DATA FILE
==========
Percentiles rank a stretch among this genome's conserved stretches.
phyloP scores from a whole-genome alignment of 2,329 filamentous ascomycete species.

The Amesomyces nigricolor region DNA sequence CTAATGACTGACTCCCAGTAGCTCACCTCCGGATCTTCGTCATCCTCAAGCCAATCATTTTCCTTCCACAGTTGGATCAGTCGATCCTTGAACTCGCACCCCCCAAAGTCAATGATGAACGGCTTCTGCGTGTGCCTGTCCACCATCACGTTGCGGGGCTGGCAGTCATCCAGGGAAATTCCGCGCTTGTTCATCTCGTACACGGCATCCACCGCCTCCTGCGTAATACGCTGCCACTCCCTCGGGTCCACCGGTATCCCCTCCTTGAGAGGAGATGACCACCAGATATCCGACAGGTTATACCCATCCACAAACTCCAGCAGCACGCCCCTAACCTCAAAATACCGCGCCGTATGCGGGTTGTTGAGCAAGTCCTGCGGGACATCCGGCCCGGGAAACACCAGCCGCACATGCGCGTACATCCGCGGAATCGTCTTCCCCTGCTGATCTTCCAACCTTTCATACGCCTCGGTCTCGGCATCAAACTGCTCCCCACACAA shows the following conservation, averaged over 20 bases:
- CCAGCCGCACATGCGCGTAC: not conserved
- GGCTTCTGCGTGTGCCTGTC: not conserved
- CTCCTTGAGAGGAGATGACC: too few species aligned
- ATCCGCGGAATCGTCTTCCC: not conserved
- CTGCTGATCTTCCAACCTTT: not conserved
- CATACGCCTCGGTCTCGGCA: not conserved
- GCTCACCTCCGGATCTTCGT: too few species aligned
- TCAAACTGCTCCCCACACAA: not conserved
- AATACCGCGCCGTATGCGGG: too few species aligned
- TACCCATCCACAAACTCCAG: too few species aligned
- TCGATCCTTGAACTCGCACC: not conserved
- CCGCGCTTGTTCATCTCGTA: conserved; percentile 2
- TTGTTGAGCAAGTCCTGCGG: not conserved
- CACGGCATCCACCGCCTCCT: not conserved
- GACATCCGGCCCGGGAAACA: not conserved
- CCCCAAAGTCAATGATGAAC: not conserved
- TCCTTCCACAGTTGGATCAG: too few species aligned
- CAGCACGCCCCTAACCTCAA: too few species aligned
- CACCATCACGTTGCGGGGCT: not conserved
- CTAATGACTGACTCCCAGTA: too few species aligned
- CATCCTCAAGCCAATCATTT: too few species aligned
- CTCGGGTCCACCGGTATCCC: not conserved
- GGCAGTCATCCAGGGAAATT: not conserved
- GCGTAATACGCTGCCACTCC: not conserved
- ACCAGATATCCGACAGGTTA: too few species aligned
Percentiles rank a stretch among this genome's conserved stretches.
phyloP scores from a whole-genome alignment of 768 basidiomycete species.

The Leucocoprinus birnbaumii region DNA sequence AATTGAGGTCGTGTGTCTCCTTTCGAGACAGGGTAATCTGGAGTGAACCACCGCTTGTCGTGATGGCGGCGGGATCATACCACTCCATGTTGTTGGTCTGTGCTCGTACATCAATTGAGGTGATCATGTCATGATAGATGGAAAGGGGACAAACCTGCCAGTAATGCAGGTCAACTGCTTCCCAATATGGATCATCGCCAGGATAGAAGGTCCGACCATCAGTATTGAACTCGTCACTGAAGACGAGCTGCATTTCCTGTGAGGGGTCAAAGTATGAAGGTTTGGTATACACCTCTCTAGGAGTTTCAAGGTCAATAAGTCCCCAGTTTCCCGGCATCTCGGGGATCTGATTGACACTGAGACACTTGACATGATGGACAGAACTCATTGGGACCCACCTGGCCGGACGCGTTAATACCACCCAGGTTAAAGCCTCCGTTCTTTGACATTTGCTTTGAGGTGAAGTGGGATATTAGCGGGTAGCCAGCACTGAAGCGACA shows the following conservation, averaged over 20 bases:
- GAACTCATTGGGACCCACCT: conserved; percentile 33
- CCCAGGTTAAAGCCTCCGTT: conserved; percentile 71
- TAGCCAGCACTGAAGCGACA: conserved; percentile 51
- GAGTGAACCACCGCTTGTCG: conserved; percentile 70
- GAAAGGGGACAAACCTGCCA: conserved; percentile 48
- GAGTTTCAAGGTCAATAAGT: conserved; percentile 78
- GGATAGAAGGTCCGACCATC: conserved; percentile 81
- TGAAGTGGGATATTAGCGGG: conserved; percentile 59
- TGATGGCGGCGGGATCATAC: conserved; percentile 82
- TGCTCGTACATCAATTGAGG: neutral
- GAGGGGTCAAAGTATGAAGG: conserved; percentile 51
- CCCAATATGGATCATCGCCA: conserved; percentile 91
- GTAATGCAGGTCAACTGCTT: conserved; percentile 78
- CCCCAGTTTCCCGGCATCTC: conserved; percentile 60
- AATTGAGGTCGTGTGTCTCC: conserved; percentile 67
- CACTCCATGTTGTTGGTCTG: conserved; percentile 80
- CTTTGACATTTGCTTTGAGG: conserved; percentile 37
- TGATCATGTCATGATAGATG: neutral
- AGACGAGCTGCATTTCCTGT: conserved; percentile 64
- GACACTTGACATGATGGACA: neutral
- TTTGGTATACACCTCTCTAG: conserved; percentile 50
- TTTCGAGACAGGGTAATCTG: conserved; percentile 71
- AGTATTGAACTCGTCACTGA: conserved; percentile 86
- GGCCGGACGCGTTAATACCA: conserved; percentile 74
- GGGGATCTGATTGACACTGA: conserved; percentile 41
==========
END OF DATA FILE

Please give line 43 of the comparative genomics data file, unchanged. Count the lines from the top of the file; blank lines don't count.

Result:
- CCCAATATGGATCATCGCCA: conserved; percentile 91